Phyllis Dunning

Since Phyllis Dunning retired from teaching English literature and composition 23 years ago, she’s continued to share her passion for the arts and nurture that interest in others as she volunteers at myriad art events in Winston-Salem.

“You gain much more than you ever could give,” she says. “It makes life exciting and interesting, so I love it.”

Dunning, 83, volunteers at the Winston-Salem Symphony’s Mary Starling performances for fourth and fifth grade students. At the Piedmont Opera, she helps feed the cast, hands out programs, and greets guests. She also volunteers at UNCSA events and at Reynolda House Museum of American Art. She is on the board of the Carolina Chamber Symphony Players and the Music & Arts Ministry at Centenary United Methodist. She’s served on the boards of numerous arts organizations through the years.

“Phyllis helps ANY organization she attaches herself to,” says James Allbritten, artistic director of Piedmont Opera. “Bottom line, she is one of the best ambassadors Winston-Salem could have. She is passionate about the arts and about education. You put arts and education together, and you have someone who is fearless about spreading an organization’s message.

“She is particularly passionate about introducing students to culture. I have seen her shepherd young kids through cultural experiences which they would never have known were it not for Phyllis.”

During her 33 years teaching high school in Forsyth County, Dunning says she would “strongly suggest and encourage students to attend concerts and operas and theater and art exhibits,” adding that occasionally she’d entice students with extra credit.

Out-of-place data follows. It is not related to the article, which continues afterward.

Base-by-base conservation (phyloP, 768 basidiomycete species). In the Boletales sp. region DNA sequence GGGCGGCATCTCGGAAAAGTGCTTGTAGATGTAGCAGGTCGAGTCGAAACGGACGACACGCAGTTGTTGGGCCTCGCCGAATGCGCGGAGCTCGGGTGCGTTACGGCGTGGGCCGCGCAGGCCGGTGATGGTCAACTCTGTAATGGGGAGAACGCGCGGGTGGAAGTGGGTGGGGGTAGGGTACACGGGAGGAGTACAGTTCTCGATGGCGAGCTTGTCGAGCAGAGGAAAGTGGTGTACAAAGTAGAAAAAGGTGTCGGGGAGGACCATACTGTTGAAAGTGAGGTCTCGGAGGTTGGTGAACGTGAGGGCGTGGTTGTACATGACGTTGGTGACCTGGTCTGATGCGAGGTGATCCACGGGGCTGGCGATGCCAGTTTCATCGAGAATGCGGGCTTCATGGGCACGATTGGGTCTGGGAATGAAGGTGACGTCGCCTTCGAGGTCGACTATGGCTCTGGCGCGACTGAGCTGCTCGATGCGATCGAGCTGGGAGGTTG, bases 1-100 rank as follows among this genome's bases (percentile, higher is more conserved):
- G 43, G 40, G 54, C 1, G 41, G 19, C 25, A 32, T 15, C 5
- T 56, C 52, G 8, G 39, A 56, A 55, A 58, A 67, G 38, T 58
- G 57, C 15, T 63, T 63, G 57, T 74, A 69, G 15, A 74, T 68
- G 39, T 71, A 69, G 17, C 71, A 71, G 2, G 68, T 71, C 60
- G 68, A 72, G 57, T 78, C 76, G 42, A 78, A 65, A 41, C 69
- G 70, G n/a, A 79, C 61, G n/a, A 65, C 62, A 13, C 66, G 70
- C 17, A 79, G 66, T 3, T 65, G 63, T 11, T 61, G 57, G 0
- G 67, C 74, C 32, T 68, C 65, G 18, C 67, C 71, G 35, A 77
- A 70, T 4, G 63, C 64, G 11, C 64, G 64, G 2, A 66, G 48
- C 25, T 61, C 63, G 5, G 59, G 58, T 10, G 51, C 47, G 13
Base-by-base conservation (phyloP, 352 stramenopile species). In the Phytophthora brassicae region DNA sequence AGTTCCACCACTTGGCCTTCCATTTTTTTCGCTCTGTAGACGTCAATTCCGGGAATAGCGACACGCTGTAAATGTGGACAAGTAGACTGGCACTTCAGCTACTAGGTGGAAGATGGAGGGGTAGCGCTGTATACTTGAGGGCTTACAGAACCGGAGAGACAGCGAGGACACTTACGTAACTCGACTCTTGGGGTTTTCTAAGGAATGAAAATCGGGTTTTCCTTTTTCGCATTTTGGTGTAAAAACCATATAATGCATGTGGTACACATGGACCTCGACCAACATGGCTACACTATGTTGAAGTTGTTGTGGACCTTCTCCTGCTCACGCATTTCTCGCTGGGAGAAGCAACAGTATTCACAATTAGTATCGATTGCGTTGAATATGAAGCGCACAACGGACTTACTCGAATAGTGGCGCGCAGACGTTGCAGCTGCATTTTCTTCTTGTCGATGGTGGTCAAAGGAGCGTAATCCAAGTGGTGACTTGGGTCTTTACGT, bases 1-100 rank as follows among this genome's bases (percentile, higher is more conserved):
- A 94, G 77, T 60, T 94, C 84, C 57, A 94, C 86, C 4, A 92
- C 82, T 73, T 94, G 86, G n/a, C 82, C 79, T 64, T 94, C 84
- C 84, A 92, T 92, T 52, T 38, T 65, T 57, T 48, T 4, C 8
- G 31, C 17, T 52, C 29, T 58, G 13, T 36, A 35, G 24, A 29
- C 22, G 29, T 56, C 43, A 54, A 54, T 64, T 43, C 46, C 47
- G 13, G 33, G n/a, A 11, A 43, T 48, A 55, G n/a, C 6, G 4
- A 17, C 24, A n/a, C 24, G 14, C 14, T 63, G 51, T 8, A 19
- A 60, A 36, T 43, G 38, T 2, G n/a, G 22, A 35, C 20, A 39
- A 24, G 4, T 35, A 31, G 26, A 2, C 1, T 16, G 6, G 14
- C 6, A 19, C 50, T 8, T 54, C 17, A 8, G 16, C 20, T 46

“I knew they wouldn’t remember specific things we learned in class, but going to performances—they would always remember that,” she says.

Many of her former students have gone on to have successful careers in the arts. Take Ben Folds, a 1984 Reynolds grad who’s now a multiplatinum singer, songwriter, and producer. During his December concert at Joel Coliseum, Folds continuously praised Dunning, mentioning how she let him write music for a John Keats poem for extra credit, and how it inspired his career in songwriting. Another former student, Howell Binkley, is the Tony-Award-winning lighting genius behind the Broadway smash “Hamilton.” To this day, he sends her opening-night tickets to his shows.

“I’m convinced the arts civilize us,” Dunning says, “and it’s through the arts that people can become more understanding, more compassionate, more peaceful. I think it feeds the heart, mind, and soul of mankind. To me, the arts aren’t just a frill. They’re an absolute necessity for a civilized, caring society.”

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